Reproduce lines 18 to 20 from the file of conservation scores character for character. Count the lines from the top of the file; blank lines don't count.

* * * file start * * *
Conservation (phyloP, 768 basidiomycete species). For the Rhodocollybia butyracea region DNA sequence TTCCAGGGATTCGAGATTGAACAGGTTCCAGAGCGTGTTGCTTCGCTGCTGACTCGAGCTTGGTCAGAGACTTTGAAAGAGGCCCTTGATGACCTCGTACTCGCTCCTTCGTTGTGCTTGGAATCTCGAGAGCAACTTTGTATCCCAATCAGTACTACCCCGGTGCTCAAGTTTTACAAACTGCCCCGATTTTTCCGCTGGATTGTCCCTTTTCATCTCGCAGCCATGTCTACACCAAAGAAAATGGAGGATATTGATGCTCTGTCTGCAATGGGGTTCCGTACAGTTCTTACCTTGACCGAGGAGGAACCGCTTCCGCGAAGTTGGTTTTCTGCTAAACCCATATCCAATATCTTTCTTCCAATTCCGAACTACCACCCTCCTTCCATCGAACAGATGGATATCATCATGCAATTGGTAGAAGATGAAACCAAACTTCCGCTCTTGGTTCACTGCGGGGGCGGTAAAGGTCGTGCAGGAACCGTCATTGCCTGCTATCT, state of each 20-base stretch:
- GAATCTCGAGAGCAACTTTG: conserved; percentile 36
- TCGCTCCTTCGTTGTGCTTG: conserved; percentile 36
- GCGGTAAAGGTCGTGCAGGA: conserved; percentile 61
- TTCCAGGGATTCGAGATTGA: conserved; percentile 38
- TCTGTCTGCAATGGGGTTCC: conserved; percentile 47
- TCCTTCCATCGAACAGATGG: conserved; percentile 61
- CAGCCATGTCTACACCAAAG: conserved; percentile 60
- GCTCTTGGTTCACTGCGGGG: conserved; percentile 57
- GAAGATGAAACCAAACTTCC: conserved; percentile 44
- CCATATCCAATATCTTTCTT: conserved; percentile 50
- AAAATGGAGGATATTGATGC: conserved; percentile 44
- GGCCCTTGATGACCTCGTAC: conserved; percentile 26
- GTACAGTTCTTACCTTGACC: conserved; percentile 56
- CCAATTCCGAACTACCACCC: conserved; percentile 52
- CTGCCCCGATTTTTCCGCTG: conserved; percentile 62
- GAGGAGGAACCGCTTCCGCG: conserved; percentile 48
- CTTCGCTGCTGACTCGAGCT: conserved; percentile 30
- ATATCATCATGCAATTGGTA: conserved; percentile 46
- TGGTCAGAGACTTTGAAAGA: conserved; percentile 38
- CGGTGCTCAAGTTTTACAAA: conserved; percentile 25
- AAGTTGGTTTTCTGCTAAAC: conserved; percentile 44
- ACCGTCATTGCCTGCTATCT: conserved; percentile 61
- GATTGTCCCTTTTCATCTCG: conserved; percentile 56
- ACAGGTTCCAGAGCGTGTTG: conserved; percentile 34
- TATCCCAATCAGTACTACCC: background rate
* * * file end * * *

- CTTCGCTGCTGACTCGAGCT: conserved; percentile 30
- ATATCATCATGCAATTGGTA: conserved; percentile 46
- TGGTCAGAGACTTTGAAAGA: conserved; percentile 38